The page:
In April, two Syriac Orthodox bishops were kidnapped by gunmen. They were later released unharmed. Catholic charity Aid to the Church in Need has accused al Qaeda-linked groups of engaging in the “ethnic cleansing” of Christians.
“If you’re a Christian, you’re worried,” said Dr Nadim Shehadi, an associate at London-based think tank Chatham House. “The Christians have maintained a neutrality which can be seen as being on the side of the regime or vice versa.”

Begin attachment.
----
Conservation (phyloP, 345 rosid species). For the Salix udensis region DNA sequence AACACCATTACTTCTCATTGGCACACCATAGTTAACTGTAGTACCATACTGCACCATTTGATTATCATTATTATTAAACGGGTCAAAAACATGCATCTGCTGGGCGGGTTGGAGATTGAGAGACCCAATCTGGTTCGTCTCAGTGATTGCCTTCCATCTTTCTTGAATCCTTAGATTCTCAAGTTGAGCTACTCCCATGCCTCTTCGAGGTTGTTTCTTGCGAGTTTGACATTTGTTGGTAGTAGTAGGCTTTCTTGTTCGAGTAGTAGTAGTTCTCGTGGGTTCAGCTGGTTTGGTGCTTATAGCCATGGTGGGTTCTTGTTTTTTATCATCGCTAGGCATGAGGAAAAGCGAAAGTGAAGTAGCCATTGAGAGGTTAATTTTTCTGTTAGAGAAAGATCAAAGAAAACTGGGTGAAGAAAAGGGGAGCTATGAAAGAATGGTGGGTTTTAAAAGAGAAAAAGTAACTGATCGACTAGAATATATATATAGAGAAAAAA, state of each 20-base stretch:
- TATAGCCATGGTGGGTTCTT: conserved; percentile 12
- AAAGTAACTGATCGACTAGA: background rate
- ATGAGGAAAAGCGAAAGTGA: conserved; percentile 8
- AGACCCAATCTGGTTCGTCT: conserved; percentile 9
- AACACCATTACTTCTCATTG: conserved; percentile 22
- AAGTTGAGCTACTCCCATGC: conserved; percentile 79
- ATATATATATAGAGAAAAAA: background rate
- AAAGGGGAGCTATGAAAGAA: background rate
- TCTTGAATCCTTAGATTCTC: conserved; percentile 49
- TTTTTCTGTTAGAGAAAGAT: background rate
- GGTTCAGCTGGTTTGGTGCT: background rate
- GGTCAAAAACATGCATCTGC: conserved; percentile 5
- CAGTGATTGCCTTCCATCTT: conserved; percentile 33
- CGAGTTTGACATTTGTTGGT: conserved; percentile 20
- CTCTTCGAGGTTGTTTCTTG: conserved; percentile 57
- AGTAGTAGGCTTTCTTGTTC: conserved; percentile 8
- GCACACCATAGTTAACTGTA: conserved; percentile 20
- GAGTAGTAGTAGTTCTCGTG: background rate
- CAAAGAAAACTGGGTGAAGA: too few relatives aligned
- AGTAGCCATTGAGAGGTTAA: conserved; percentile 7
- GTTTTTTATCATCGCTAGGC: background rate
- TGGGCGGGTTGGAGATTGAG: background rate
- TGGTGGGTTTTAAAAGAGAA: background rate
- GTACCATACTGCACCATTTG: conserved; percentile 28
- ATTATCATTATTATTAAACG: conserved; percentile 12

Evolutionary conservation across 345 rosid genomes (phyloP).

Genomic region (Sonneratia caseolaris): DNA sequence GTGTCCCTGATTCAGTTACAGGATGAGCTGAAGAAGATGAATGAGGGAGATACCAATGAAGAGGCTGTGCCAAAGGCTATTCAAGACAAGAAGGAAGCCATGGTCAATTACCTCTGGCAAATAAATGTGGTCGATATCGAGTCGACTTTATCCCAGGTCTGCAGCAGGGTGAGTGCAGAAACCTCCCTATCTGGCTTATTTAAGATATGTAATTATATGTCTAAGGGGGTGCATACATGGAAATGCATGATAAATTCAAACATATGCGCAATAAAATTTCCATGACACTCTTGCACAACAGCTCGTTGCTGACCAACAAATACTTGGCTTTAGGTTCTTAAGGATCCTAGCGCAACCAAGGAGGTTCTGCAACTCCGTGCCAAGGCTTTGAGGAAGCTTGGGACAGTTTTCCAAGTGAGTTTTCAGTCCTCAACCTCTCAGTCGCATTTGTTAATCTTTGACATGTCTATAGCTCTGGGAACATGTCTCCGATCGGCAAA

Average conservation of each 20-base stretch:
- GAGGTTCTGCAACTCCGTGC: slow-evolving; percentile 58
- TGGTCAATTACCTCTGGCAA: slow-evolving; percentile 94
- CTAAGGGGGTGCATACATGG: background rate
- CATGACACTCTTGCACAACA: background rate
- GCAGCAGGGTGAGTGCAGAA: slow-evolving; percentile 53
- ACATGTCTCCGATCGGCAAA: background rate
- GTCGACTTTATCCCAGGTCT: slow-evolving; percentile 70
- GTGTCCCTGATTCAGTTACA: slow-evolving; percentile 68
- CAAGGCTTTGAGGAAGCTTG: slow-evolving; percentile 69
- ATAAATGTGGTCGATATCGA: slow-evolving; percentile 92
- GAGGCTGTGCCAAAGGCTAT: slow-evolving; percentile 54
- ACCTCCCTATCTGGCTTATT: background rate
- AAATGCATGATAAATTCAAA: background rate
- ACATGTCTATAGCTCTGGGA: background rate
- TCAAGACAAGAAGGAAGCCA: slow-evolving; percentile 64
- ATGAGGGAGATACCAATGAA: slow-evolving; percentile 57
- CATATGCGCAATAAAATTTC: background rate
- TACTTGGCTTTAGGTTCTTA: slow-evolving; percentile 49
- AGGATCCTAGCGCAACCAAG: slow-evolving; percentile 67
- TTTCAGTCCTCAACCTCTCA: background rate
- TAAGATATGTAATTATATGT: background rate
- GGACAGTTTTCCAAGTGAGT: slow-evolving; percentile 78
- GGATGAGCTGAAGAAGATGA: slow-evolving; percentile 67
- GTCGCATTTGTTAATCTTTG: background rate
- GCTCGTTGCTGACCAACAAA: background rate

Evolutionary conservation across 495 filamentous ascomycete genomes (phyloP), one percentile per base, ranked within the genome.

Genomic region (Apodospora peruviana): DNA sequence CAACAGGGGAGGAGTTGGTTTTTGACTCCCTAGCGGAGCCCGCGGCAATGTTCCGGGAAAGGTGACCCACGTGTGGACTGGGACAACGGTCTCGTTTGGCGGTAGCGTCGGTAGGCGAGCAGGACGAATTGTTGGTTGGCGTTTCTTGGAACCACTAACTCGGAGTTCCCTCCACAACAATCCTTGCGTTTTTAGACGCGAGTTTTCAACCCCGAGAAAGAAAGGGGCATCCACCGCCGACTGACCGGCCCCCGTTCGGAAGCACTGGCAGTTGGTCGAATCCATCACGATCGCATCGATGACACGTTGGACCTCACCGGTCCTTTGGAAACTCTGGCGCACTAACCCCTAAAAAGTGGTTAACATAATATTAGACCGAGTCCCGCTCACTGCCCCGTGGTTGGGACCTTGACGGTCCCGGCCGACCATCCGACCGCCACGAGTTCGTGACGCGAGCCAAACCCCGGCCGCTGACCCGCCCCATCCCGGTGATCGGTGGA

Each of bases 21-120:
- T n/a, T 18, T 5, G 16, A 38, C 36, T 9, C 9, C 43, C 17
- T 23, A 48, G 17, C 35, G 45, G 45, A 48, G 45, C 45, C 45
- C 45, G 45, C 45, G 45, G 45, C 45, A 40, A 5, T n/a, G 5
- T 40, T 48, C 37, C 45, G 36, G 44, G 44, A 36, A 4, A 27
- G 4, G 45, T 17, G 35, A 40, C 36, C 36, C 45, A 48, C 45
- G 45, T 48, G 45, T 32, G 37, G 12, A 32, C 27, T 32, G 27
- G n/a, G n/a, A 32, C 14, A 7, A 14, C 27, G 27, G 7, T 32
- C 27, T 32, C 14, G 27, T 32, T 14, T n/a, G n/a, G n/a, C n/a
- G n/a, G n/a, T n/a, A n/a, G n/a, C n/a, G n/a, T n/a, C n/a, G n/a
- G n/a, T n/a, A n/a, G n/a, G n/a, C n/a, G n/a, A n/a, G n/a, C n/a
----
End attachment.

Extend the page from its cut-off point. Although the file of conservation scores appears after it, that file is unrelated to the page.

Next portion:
He added that they had kept a much lower profile since Islamist extremists started to appear in the country.
Amjad Hadad is one of the few Christians to take up arms. The 37-year-old said Christian silence should not be interpreted as support for Assad.
“We are fighting beside our Sunni brothers, Alewites, Shiites , Jews and Druze, and all other sects and minorities against the Syrian regime,” said Hadad, the commander of a Christian batallion of the FSA. “It’s our duty.”